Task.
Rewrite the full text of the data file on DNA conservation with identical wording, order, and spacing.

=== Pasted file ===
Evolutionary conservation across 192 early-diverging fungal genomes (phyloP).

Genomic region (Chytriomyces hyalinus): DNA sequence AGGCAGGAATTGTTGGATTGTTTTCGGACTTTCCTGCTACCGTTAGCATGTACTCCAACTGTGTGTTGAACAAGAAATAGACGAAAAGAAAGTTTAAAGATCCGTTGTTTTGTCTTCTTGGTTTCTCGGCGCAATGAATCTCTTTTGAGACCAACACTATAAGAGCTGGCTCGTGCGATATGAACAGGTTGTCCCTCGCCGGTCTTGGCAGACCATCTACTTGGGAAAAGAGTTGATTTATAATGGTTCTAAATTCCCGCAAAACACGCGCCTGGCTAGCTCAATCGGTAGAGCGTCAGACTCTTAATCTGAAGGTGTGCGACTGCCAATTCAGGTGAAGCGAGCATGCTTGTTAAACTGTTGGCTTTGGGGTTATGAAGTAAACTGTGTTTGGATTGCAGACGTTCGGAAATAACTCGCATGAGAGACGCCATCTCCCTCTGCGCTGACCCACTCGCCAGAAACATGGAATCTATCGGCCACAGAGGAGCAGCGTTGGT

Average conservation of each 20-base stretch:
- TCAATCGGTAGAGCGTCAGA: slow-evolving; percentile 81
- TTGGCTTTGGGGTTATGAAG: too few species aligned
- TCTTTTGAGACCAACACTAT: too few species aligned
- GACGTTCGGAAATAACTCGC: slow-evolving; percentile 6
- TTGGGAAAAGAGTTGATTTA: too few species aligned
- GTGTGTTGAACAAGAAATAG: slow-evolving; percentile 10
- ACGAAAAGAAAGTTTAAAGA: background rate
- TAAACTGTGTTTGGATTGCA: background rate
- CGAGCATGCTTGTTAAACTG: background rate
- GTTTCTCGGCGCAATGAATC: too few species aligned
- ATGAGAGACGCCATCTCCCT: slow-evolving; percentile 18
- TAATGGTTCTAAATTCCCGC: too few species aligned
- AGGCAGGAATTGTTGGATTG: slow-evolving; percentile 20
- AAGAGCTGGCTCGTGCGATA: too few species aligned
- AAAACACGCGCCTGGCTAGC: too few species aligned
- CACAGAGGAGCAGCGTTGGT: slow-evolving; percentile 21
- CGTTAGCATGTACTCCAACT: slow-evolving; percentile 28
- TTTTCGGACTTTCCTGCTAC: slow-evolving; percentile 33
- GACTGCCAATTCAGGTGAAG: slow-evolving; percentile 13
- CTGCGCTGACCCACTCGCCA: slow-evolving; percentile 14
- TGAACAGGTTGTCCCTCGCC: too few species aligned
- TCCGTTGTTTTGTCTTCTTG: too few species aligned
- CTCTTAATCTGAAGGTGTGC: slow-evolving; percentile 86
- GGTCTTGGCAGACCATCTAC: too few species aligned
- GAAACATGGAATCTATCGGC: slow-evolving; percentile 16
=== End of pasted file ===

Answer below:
Evolutionary conservation across 192 early-diverging fungal genomes (phyloP).

Genomic region (Chytriomyces hyalinus): DNA sequence AGGCAGGAATTGTTGGATTGTTTTCGGACTTTCCTGCTACCGTTAGCATGTACTCCAACTGTGTGTTGAACAAGAAATAGACGAAAAGAAAGTTTAAAGATCCGTTGTTTTGTCTTCTTGGTTTCTCGGCGCAATGAATCTCTTTTGAGACCAACACTATAAGAGCTGGCTCGTGCGATATGAACAGGTTGTCCCTCGCCGGTCTTGGCAGACCATCTACTTGGGAAAAGAGTTGATTTATAATGGTTCTAAATTCCCGCAAAACACGCGCCTGGCTAGCTCAATCGGTAGAGCGTCAGACTCTTAATCTGAAGGTGTGCGACTGCCAATTCAGGTGAAGCGAGCATGCTTGTTAAACTGTTGGCTTTGGGGTTATGAAGTAAACTGTGTTTGGATTGCAGACGTTCGGAAATAACTCGCATGAGAGACGCCATCTCCCTCTGCGCTGACCCACTCGCCAGAAACATGGAATCTATCGGCCACAGAGGAGCAGCGTTGGT

Average conservation of each 20-base stretch:
- TCAATCGGTAGAGCGTCAGA: slow-evolving; percentile 81
- TTGGCTTTGGGGTTATGAAG: too few species aligned
- TCTTTTGAGACCAACACTAT: too few species aligned
- GACGTTCGGAAATAACTCGC: slow-evolving; percentile 6
- TTGGGAAAAGAGTTGATTTA: too few species aligned
- GTGTGTTGAACAAGAAATAG: slow-evolving; percentile 10
- ACGAAAAGAAAGTTTAAAGA: background rate
- TAAACTGTGTTTGGATTGCA: background rate
- CGAGCATGCTTGTTAAACTG: background rate
- GTTTCTCGGCGCAATGAATC: too few species aligned
- ATGAGAGACGCCATCTCCCT: slow-evolving; percentile 18
- TAATGGTTCTAAATTCCCGC: too few species aligned
- AGGCAGGAATTGTTGGATTG: slow-evolving; percentile 20
- AAGAGCTGGCTCGTGCGATA: too few species aligned
- AAAACACGCGCCTGGCTAGC: too few species aligned
- CACAGAGGAGCAGCGTTGGT: slow-evolving; percentile 21
- CGTTAGCATGTACTCCAACT: slow-evolving; percentile 28
- TTTTCGGACTTTCCTGCTAC: slow-evolving; percentile 33
- GACTGCCAATTCAGGTGAAG: slow-evolving; percentile 13
- CTGCGCTGACCCACTCGCCA: slow-evolving; percentile 14
- TGAACAGGTTGTCCCTCGCC: too few species aligned
- TCCGTTGTTTTGTCTTCTTG: too few species aligned
- CTCTTAATCTGAAGGTGTGC: slow-evolving; percentile 86
- GGTCTTGGCAGACCATCTAC: too few species aligned
- GAAACATGGAATCTATCGGC: slow-evolving; percentile 16